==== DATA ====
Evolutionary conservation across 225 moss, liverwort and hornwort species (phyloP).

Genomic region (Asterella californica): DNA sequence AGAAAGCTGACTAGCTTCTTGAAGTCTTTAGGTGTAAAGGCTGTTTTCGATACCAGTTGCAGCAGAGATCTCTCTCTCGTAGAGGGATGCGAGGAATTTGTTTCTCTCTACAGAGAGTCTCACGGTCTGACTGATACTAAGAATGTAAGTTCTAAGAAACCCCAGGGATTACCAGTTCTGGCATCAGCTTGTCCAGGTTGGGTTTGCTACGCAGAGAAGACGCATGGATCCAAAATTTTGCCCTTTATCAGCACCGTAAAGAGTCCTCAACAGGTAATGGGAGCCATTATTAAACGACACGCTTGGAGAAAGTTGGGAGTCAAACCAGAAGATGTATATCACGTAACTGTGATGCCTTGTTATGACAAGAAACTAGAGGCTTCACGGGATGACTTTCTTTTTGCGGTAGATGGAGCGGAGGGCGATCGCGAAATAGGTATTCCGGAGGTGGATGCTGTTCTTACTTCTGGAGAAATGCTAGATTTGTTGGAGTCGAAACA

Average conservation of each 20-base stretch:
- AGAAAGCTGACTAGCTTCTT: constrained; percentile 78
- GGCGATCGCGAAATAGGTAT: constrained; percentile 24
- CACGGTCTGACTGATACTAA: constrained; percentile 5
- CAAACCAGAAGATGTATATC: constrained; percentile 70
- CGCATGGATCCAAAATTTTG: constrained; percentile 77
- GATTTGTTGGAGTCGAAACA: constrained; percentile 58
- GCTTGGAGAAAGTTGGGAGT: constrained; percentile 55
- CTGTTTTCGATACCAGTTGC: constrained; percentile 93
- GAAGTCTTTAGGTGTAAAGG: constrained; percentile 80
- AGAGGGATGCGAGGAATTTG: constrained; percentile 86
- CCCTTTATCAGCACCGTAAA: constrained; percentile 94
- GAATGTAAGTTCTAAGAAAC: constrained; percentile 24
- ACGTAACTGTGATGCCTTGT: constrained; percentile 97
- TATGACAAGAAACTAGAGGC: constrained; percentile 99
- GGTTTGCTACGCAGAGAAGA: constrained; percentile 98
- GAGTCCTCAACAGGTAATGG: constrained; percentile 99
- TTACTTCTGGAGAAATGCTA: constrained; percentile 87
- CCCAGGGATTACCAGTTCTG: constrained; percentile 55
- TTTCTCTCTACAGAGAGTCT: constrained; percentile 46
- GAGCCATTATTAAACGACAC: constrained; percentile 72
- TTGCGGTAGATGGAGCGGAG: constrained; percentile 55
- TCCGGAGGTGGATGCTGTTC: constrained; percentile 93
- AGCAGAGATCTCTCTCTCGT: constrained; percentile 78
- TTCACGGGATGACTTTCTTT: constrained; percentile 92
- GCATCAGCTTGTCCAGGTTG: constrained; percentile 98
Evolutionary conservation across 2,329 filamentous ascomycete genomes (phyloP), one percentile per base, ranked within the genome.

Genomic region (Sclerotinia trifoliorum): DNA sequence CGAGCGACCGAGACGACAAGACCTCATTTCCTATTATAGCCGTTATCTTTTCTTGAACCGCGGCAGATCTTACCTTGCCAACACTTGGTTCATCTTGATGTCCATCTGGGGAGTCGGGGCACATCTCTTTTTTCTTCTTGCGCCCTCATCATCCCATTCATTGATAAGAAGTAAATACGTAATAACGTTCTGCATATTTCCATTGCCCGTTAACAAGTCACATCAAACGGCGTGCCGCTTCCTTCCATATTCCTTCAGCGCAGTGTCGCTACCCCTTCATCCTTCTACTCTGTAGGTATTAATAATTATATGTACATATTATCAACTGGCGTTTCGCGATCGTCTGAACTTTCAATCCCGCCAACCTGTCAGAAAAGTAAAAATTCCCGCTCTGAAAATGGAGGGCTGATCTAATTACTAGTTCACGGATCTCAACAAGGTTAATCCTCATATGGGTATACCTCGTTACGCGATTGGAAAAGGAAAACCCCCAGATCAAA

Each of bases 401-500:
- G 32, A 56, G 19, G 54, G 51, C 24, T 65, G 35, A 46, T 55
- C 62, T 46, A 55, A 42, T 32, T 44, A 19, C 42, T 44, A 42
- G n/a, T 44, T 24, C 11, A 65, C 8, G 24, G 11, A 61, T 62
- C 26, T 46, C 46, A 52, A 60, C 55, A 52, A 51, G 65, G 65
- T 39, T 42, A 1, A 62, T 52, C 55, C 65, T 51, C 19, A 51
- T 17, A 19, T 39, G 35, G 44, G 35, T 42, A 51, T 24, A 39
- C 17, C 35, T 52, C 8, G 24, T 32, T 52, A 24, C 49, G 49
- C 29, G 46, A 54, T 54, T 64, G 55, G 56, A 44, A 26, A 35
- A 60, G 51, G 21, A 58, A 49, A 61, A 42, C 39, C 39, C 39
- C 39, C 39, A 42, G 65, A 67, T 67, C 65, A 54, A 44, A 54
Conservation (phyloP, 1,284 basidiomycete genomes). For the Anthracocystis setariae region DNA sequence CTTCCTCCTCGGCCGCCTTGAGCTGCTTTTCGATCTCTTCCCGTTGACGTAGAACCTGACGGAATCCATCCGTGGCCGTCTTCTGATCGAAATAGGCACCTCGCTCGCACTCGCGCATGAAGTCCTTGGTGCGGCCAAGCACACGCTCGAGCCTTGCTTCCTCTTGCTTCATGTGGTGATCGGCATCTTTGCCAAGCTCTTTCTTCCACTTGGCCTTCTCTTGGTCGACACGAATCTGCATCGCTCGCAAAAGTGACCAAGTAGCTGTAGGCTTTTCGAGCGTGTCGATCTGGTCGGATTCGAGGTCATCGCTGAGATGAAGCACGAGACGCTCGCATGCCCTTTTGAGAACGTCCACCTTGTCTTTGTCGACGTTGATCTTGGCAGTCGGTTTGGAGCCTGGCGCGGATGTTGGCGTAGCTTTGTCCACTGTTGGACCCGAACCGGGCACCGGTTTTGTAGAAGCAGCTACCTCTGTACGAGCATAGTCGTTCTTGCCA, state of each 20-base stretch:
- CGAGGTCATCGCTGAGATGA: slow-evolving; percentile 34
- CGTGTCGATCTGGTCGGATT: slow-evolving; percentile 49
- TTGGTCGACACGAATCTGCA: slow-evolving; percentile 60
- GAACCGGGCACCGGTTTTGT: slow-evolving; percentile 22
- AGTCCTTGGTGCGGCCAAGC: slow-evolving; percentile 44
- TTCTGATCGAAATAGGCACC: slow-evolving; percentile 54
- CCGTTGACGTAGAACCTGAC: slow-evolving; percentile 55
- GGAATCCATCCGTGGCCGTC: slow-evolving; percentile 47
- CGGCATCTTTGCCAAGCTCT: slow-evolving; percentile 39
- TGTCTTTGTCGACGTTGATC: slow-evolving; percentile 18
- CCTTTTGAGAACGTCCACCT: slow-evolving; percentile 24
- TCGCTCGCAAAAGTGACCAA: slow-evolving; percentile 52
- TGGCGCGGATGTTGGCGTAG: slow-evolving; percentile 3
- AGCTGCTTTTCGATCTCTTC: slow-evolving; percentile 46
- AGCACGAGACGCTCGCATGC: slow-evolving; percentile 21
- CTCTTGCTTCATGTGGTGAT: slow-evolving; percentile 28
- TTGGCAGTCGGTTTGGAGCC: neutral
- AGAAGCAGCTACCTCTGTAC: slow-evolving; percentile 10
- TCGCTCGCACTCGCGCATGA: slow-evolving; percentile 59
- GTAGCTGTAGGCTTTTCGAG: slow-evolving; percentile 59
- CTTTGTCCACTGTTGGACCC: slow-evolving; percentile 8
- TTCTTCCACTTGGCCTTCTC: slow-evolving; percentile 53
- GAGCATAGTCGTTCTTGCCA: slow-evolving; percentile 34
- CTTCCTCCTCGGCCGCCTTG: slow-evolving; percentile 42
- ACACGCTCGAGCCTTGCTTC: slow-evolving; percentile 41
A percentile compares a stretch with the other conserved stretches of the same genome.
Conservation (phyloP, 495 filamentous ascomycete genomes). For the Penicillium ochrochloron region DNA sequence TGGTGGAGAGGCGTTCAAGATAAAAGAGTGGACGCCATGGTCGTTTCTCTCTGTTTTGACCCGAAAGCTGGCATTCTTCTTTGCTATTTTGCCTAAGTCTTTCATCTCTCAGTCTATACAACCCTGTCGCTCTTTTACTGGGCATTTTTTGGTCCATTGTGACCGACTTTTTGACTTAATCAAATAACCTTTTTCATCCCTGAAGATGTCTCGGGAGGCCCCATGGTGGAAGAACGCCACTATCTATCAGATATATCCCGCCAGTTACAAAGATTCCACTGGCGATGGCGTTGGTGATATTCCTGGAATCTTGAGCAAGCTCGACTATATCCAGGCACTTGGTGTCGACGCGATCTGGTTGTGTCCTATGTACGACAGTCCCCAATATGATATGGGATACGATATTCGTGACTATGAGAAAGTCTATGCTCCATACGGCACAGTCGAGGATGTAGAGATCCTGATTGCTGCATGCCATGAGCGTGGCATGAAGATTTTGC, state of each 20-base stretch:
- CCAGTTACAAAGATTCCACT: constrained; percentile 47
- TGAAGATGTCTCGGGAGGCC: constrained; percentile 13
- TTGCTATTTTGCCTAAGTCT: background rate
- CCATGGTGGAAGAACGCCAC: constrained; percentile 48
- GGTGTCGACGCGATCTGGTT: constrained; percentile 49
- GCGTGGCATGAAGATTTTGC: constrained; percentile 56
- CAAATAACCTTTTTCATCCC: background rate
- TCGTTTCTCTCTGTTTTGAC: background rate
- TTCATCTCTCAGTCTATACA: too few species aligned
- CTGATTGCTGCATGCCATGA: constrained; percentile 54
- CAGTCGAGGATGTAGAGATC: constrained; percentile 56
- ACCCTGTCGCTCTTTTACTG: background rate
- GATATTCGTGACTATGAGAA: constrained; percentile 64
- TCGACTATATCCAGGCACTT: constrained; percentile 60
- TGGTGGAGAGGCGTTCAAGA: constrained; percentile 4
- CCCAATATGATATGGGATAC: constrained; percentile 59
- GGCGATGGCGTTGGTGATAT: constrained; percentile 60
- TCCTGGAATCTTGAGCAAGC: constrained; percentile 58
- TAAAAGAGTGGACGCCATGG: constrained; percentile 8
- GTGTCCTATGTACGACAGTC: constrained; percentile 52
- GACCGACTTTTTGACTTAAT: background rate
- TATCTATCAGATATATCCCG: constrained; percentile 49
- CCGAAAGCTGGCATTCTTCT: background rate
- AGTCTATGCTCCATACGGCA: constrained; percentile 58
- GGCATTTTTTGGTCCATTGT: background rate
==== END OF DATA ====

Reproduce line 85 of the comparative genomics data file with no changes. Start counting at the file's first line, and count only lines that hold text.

- CCCAATATGATATGGGATAC: constrained; percentile 59